I would like to express my appreciation to Senators Dick Sears and Brian Campion for introducing and working for passage of legislation (S.197) that would provide legal recourse for Vermonters directly affected by the release of toxic contaminants into the environment.  Our experience with perflourooctonaic acid (PFOA) contamination of domestic water supplies and the complex legal hurdles faced by local residents when attempting to hold accountable a large corporation such as Saint Gobain has highlighted the need for such action.

The legislation recently advanced out of the Senate Judiciary Committee would provide at least a partial remedy by holding polluters responsible for harm caused by release of toxic chemicals without findings of negligence or immediately demonstrable health effects.  S.197 would enable people with high levels of toxins in their bodies to pursue claims for payment of medical monitoring tests prior to having developed a disease linked to the exposure.

The proposal is not without controversy, however, due to concerns over liability exposure for businesses.  I am a strong proponent of our business community, local manufacturing, and economic development, as are Senators Sears and Campion.  It is in our collective interest to support local businesses in their efforts to provide goods and services in a competitive marketplace. State and local governments should work to ensure that land, infrastructure, a skilled workforce, and appropriate financial incentives are available for entrepreneurs and business owners.

Many business practices, however, result in production of more than marketable goods and services, jobs, tax revenues, and profits.   They may create wastes as by-products which, if not carefully managed and disposed of properly, can have devastating effects on the environment and on peoples’ health and well-being.  So while these businesses justifiably enjoy many rights and benefits in our economic system, they also must be fully cognizant of, and responsible for, potentially dangerous contaminants they produce.  A corporate entity that does not properly control toxic emissions avoids a cost of production, increasing their profit, but causing harm and very real expense to others.

S.197 is one tool to help correct this historic imbalance.  It will motivate corporations to carefully evaluate their practices and waste disposal technologies.  In Bennington, ChemFab/Saint Gobain released huge amounts of PFOA into the environment despite repeated complaints from neighbors and considerable industry information on potential risks to human health.  It should not matter that PFOA was not a regulated substance at the time; it certainly mattered to those affected by it.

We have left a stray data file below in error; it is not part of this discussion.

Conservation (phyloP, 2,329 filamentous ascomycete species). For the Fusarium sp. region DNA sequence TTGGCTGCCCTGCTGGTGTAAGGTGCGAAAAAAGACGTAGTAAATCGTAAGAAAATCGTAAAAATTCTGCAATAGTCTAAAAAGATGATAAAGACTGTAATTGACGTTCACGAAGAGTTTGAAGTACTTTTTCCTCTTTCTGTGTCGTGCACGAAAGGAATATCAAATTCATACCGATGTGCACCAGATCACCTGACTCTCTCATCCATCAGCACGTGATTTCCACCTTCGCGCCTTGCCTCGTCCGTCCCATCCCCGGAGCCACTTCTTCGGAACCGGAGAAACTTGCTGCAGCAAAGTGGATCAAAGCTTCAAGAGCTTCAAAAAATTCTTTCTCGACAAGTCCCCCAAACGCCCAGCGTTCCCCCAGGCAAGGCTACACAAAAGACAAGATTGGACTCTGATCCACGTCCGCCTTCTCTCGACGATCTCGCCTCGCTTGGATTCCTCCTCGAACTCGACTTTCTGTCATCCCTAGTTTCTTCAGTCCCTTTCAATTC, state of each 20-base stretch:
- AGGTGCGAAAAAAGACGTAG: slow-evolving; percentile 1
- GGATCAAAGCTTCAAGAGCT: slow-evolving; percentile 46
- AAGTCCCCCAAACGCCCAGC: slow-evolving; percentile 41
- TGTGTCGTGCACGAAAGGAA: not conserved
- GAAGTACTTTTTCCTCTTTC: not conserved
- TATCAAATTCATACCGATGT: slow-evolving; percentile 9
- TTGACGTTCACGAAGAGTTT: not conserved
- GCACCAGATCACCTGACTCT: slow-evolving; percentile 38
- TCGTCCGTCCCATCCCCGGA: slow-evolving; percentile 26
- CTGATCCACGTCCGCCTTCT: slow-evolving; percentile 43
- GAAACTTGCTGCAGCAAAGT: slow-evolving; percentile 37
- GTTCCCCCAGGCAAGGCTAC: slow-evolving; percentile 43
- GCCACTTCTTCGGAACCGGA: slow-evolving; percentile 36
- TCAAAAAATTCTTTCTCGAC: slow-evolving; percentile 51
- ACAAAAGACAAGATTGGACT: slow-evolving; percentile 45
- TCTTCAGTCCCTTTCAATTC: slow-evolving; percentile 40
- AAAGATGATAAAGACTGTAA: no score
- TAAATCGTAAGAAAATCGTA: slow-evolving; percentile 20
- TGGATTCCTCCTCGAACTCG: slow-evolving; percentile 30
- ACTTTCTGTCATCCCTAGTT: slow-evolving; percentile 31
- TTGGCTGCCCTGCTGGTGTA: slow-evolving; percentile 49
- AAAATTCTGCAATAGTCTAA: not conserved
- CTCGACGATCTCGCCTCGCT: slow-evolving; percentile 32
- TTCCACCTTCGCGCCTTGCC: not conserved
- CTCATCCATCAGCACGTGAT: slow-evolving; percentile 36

My family and our neighbors will be living with a toxic chemical imbued in our bodies for years to come, with possible, but as yet undetected impacts on our health.  The soil and ground water in our neighborhood, and in much of North Bennington and Bennington, will remain polluted for centuries.  We currently are pursuing a lawsuit in federal court that includes payment for monitoring to allow early detection of medical conditions related to the poisons in our bodies. Such compensation is reasonable, even if it can never fully remedy the damage done to us.  I hope that the legislative action initiated by Senator Dick Sears and Senator Brian Campion will prevent similar tragedies around Vermont in the future.

Economic prosperity and a healthy population are interdependent and fundamental to a good quality of life for everyone.  Residents and businesses all need to assume responsibility for both, and S.197 will help ensure that all parties are contributing in equal measure.  Be sure to thank Bennington County’s senators for their efforts to maintain and improve our quality of life.


Jim Sullivan

North Bennington